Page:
Although the last days leading up to a pregnant woman's due date can be tiring AF, the very active hours leading up to Anna Strode's baby's birth paint a very different picture. Instead of kicking her feet up while she waited for contractions to progress within the confines of a hospital room, the 41-weeks-pregnant mother of two took the waiting game as an opportunity to squeeze in a workout - and she really went at it with reverse lunges, tricep dips, and squats. Watch her get L-O-W:
Anyone who follows Anna on Instagram (@bubs2bikini) knows she's had an extra-active pregnancy, from shooting hoops with her boys to challenging her husband to work out with a matching bump:
Although her boys take up most of her time, Anna, a 32-year-old from Melbourne, has tried to get 20 to 30 minutes of exercise a day three to four times a week throughout her pregnancy, a habit she began six weeks after giving birth to her twins. "I was tired, running off zero sleep and the depression and anxiety really kicked in," she wrote in an Instagram post about a backyard workout that kicked off her routine. "It was like this huge weight of all the pressure that was pushing me down into a dark hole was lifted from me, and I felt ready to tackle the day with energy and positivity. It was a real 'ah ha' moment for me."
It's why she kept at it after she got pregnant with her third child - a good thing, according to Maria Sophocles, board-certified gynecologist and medical director of Women's Health Care, a private practice in Princeton. Dr. Sophocles says that, with your doctor's blessing, exercising during pregnancy keeps you in good cardiovascular shape, so your heart and lungs can endure the physical strain of labor delivery. What's more, she says, keeping your pelvic floor fit - through stretching, yoga, and Pilates - enables you to find the right muscles to isolate during labor when it's time to push.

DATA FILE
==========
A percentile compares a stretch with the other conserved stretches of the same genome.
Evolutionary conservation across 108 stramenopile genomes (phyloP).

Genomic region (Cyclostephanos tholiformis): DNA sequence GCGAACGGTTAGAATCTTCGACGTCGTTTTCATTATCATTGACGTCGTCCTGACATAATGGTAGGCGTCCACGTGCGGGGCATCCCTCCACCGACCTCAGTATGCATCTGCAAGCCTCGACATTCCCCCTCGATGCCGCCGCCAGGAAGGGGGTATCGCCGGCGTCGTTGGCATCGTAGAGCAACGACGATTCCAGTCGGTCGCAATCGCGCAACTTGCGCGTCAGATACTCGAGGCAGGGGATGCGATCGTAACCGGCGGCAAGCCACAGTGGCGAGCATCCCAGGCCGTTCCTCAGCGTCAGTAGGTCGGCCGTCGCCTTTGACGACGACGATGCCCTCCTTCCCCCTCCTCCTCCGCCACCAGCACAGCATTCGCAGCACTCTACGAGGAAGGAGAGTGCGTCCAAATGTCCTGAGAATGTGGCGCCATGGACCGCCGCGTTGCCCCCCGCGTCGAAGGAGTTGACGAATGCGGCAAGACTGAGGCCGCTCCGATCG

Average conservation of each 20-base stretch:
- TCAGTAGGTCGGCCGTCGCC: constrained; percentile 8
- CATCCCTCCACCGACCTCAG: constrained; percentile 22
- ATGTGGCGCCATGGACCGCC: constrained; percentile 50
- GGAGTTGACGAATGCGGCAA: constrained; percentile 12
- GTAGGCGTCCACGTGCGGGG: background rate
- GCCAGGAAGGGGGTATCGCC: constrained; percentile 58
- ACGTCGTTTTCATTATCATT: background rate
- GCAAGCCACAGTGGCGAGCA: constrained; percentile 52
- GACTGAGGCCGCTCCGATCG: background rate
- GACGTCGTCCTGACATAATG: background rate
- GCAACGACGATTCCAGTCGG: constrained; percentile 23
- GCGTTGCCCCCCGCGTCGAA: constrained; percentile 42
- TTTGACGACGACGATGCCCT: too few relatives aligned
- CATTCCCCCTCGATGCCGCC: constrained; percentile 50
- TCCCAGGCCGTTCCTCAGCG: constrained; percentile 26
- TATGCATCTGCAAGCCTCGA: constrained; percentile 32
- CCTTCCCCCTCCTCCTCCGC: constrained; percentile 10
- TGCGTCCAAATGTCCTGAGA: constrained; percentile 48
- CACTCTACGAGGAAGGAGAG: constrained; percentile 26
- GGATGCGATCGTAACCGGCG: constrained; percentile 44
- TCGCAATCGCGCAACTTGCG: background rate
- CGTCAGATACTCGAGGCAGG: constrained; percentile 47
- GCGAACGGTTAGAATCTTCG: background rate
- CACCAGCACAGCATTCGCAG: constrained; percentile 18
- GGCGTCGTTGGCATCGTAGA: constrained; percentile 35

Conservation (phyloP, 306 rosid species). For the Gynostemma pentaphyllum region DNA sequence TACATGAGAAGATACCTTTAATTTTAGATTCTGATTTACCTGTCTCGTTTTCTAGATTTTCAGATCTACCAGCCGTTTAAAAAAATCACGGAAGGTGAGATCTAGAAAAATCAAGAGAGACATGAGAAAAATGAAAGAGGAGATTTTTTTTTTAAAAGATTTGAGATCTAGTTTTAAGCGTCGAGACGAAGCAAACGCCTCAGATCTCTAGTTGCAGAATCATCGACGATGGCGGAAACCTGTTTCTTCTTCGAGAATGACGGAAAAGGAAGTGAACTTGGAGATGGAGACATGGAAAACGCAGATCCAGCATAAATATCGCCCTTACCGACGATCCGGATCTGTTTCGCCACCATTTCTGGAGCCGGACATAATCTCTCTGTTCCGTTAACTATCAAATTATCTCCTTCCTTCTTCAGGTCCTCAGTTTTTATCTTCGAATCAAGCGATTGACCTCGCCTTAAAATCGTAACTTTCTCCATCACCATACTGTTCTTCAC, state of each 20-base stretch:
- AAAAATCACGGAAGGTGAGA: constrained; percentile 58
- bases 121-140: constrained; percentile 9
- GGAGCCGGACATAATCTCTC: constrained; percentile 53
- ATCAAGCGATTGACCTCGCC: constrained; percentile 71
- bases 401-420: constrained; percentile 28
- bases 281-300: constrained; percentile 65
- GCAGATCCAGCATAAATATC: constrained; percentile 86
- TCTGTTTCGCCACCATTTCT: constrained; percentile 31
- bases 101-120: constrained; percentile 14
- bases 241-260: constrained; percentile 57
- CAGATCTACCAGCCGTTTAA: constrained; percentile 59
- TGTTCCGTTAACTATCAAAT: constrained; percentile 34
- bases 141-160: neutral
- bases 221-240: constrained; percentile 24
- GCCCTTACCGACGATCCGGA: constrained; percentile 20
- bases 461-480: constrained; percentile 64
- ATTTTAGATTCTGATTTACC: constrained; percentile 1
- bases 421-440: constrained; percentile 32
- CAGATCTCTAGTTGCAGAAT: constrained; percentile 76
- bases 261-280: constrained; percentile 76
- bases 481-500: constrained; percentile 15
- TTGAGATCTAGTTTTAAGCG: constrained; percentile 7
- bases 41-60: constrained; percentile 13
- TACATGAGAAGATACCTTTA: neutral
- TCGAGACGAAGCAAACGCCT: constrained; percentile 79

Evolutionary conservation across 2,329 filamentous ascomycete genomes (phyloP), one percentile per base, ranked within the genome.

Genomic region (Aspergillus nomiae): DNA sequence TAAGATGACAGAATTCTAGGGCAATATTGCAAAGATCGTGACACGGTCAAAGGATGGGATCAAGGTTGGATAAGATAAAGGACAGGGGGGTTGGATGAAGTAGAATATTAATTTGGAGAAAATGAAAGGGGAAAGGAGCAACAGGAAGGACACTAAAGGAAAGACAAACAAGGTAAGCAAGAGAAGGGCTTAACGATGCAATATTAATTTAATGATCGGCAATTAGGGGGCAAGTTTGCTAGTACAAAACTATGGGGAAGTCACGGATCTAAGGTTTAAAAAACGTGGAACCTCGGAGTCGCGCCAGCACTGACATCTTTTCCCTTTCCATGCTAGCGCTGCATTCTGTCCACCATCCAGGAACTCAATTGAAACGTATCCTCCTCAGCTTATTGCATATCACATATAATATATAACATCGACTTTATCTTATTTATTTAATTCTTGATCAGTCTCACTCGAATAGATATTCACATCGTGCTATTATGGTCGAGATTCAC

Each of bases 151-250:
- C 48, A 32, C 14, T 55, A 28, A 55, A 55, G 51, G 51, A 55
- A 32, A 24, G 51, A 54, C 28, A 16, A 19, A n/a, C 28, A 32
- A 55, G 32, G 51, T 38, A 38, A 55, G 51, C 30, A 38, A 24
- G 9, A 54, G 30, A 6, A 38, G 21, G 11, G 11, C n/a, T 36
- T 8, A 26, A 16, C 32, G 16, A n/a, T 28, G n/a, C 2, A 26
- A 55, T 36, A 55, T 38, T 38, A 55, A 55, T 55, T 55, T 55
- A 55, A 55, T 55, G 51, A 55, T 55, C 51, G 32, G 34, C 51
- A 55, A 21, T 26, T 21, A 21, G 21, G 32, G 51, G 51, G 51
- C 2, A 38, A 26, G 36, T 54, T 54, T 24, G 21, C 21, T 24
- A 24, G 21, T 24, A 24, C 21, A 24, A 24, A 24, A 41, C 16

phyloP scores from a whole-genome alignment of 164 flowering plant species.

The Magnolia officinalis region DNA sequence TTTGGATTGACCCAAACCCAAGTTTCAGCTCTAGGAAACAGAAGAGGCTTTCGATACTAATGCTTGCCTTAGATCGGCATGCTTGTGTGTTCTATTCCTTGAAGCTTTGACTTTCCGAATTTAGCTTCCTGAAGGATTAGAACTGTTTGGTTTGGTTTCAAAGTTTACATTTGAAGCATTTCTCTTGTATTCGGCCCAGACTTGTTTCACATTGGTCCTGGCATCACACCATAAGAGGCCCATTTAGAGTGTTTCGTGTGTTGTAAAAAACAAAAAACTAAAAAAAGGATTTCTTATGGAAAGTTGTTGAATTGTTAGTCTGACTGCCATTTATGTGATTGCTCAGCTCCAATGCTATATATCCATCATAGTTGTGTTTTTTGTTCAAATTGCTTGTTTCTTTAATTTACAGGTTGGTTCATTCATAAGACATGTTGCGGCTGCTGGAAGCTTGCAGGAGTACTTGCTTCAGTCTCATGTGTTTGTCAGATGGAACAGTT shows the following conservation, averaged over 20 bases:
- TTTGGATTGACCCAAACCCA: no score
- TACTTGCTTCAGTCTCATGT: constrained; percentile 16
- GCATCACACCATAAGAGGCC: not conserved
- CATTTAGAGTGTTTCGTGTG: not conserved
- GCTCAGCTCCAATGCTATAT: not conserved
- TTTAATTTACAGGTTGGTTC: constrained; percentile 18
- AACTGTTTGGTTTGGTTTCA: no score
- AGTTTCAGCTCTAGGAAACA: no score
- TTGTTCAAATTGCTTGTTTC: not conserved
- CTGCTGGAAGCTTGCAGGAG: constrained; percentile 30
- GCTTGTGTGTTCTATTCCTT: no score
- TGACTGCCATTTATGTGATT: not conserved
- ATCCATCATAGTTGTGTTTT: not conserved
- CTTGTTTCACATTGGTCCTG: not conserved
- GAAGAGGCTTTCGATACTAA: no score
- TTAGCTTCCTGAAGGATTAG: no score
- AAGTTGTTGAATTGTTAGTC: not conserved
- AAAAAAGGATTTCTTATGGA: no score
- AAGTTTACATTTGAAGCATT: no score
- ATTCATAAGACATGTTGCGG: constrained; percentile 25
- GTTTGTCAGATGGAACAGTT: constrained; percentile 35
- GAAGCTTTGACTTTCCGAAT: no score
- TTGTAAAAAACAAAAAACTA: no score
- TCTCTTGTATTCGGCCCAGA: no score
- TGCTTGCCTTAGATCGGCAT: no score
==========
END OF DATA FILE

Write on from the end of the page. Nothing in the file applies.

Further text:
While working out while you wait for contractions to get closer won't necessarily advance labor - “Successful delivery happens when a baby and woman’s pelvis are the right size for each other," Dr. Sophocles says, and exercise doesn't directly help - she says it can give patients a sense of empowerment over their pain. This, in turn, can relax them and help move things along. Exercise also helps the body release endorphins - hormones that can reduce stress and manage pain for an all-around more pleasant labor. (Sign me up!)
Whatever Anna was doing clearly worked wonders for her, which is the only thing that matters, really. She gave birth to a healthy baby girl, Madi Grace, not long after shooting her final prenatal fitness video. What a cutie!
And here are Anna's twins, Lachie and Sammy, with their baby sister in case you need an extra "aw" in your life:
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